Survey: Pharmacists want to counsel patients, build provider relationships
Patients visit their pharmacists 30 times per year, and that number is increasing as pharmacists’ roles within healthcare delivery evolve and expand, but pharmacists are only able to spend 10% of their time counseling patients, according to a recent survey conducted by Maru/Matchbox for AmerisourceBergen’s inaugural “Pharmacy Check-Up: Activity & Barriers to Care Analysis.”
The survey, conducted among more than 250 pharmacists working in chain, health system, independent and specialty settings also found that 62% of independents and 58% of specialty pharmacists reported being bogged down by contracting with manufacturers and payers.
All pharmacists agreed that building relationships with prescribers is a top way to overcome some of these barriers, and that inventory management tools can help to better solve daily obstacles.
The study also found the following:
- Chain pharmacists spend the largest proportion of their time filling prescriptions compared with pharmacists within alternative sites of care (38% versus 24% independent, 19% hospital, 16% specialty);
- On average, pharmacists across all sites of care also stated they’re only able to spend 10% of their time counseling patients, primarily focused on providing education around how to safely and effectively take medication, potential side effects and compliance. However, this is the same task that pharmacists feel like they should spend more time devoted to, along with medication therapy management, which was most strongly felt by chain pharmacists;
- Across all sites of care, counseling patients was an area that all pharmacists believe they will spend more time on in the future, with chain being the most pronounced (counseling: 75% versus 57%
independent and 55% specialty; MTM: 85% versus 68%/62%/63% respectively);
- They also feel they will spend more time caring for patients via preventive care screening,
administering immunizations and urgent care/on-site clinic. This is particularly true for chain. Hospital and specialty pharmacists feel they will spend more time on data reporting in the future (47% hospital, 65% specialty versus 24% chain, 24% independent);
- On the flip side, pharmacists feel they should be spending less time on insurance/reimbursement related activities. Chain pharmacists are more likely to think they should be spending less time on this activity compared with hospital and specialty pharmacists (70% versus 44%/40%);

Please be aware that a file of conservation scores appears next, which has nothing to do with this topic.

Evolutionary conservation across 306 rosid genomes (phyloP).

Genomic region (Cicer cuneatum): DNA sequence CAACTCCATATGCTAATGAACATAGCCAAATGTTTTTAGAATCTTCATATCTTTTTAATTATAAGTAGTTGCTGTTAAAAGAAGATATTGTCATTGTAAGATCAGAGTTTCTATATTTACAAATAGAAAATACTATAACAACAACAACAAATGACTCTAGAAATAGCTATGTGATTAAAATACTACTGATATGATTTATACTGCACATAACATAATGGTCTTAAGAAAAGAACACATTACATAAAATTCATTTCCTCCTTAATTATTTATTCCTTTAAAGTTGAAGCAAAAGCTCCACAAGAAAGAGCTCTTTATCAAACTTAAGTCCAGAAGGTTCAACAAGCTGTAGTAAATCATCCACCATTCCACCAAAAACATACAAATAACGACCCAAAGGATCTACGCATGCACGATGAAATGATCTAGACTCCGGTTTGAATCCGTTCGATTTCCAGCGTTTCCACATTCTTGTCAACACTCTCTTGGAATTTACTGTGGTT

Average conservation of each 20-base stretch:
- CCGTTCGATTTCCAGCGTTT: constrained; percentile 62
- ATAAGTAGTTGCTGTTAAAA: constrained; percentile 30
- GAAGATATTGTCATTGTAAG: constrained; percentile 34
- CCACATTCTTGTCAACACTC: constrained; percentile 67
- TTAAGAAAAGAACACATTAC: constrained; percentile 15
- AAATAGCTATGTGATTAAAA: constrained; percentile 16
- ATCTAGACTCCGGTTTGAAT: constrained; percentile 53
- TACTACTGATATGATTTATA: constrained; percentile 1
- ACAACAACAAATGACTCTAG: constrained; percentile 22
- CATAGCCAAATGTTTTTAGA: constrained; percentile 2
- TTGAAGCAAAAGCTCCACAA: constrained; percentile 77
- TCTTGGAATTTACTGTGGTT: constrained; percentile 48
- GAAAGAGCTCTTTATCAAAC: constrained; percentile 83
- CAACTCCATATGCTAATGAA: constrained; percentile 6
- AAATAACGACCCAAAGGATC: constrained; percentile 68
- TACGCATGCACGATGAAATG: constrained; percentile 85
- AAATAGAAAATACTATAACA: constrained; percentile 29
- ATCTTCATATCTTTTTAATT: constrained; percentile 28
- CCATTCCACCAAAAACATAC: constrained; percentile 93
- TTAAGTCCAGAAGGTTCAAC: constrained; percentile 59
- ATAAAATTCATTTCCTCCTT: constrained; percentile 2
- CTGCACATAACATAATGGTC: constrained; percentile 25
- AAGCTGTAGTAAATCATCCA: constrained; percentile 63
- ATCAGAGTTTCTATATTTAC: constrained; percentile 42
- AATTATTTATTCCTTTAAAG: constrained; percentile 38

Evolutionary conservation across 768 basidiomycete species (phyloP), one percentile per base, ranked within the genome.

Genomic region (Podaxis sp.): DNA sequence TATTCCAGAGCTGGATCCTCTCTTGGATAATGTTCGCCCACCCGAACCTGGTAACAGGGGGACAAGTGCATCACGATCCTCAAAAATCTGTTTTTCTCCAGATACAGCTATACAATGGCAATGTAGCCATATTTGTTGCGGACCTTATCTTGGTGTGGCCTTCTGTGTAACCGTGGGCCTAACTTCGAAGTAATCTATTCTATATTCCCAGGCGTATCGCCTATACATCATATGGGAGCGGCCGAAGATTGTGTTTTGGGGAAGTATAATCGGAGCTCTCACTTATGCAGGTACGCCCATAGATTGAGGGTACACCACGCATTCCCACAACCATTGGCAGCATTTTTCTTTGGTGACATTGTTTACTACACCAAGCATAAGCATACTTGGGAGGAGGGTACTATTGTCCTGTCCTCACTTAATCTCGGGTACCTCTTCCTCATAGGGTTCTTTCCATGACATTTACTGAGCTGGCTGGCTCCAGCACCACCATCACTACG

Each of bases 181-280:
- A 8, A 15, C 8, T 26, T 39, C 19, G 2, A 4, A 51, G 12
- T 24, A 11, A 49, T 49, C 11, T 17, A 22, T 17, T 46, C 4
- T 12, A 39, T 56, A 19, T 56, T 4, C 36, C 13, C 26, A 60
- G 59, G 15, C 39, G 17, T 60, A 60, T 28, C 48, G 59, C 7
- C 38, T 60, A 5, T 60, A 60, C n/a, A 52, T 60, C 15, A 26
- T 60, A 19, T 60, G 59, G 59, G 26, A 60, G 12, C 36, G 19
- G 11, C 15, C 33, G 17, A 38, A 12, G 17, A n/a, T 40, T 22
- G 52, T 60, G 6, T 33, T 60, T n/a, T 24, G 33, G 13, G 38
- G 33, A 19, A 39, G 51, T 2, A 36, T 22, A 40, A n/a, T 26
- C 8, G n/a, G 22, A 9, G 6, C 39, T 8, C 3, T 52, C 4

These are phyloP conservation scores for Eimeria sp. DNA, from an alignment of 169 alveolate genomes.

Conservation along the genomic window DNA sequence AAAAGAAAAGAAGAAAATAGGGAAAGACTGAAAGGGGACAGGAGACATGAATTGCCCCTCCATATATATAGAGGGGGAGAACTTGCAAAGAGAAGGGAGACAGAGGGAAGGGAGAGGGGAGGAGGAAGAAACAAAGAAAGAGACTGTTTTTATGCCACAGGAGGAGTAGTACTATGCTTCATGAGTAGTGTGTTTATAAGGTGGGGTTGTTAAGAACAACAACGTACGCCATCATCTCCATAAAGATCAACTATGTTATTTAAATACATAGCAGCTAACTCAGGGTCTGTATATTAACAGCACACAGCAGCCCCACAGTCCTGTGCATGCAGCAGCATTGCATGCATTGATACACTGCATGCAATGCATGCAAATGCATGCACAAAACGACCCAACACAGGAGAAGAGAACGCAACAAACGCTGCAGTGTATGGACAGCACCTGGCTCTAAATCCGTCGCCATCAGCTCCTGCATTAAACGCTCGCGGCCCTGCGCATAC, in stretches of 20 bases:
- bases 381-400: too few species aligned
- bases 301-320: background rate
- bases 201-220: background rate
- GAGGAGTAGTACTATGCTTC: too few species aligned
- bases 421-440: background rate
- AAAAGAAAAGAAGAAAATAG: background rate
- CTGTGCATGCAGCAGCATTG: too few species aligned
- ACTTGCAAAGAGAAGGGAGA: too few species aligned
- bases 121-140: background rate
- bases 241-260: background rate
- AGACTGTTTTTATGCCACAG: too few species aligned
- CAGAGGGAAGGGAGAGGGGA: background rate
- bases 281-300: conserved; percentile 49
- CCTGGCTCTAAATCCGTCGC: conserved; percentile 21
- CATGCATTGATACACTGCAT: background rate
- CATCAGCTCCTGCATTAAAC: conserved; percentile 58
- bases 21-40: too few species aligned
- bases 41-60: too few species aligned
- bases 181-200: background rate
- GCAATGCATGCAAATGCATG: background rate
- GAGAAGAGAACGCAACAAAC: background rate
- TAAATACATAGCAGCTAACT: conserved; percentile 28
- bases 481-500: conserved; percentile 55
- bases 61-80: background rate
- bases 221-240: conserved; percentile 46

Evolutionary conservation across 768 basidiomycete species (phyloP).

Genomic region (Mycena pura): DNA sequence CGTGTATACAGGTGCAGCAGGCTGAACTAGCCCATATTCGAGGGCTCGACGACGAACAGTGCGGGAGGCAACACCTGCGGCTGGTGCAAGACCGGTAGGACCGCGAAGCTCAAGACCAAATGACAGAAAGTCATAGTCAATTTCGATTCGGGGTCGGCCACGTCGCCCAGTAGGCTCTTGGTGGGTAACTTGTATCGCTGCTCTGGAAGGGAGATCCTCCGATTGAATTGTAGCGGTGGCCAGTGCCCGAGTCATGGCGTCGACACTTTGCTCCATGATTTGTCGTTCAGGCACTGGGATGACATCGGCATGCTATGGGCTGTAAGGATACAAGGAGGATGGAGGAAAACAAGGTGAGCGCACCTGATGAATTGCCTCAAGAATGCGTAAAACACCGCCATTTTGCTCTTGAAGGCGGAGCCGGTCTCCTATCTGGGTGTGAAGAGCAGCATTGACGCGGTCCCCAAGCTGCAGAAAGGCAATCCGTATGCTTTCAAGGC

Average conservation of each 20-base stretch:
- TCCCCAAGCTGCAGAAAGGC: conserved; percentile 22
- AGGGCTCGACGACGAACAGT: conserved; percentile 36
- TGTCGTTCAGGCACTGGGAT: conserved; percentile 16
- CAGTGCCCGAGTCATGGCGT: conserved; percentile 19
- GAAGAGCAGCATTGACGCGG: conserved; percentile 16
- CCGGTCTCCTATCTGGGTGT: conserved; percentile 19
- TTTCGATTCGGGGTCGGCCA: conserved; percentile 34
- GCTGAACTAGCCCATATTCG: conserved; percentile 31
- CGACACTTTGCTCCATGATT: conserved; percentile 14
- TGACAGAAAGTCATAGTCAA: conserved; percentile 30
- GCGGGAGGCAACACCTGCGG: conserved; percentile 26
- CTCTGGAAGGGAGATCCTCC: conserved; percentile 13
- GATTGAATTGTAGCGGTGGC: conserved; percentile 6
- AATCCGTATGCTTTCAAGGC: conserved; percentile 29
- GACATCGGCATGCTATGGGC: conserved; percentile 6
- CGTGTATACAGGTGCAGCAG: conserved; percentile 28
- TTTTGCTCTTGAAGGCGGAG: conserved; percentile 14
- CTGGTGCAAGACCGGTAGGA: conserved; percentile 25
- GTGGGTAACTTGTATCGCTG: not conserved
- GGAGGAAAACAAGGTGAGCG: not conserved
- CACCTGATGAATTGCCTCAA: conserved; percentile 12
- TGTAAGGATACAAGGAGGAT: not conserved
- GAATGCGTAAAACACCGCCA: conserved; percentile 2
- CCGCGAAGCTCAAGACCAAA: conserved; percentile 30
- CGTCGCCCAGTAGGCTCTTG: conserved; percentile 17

- Hospital and specialty pharmacists spend the most time on insurance and reimbursement
activities relative to their counterparts;
- Specialty pharmacists also expect to be spending more time on insurance/reimbursement related
activities as compared with chain and independent pharmacists (53%versus 25% and 31%);
- All pharmacists agree reimbursement issues are a significant barrier to good care. For chain, they are stymied by staff resources (73% significant barrier versus 29% independent, 49% hospital, 40% specialty), while independent and specialty are particularly bogged down by contracting with payers and manufacturers;
- The majority also agree that building relationships with prescribers is a top way to overcome some of these barriers (76% for chain, 72% for independent, 71% for hospital and 65% for specialty), and that inventory management tools can help to better solve daily obstacles (62% for chain, 47% for independent, 52% for hospital and 50% for specialty);
- When it comes to barriers to running a successful business, pharmacists agree that fair reimbursements and staff management/training are the largest barriers;
- However, chain and hospital pharmacists are more likely than independent and specialty to cite staff
management/training as a barrier (73% for chain and 63% for hospital versus 46% for independent and
40% for specialty); and
- Finally, when looking ahead, all pharmacists outside of the hospital setting rank being able to play a greater role in patient care as what they are most excited about as the field of pharmacy evolves.
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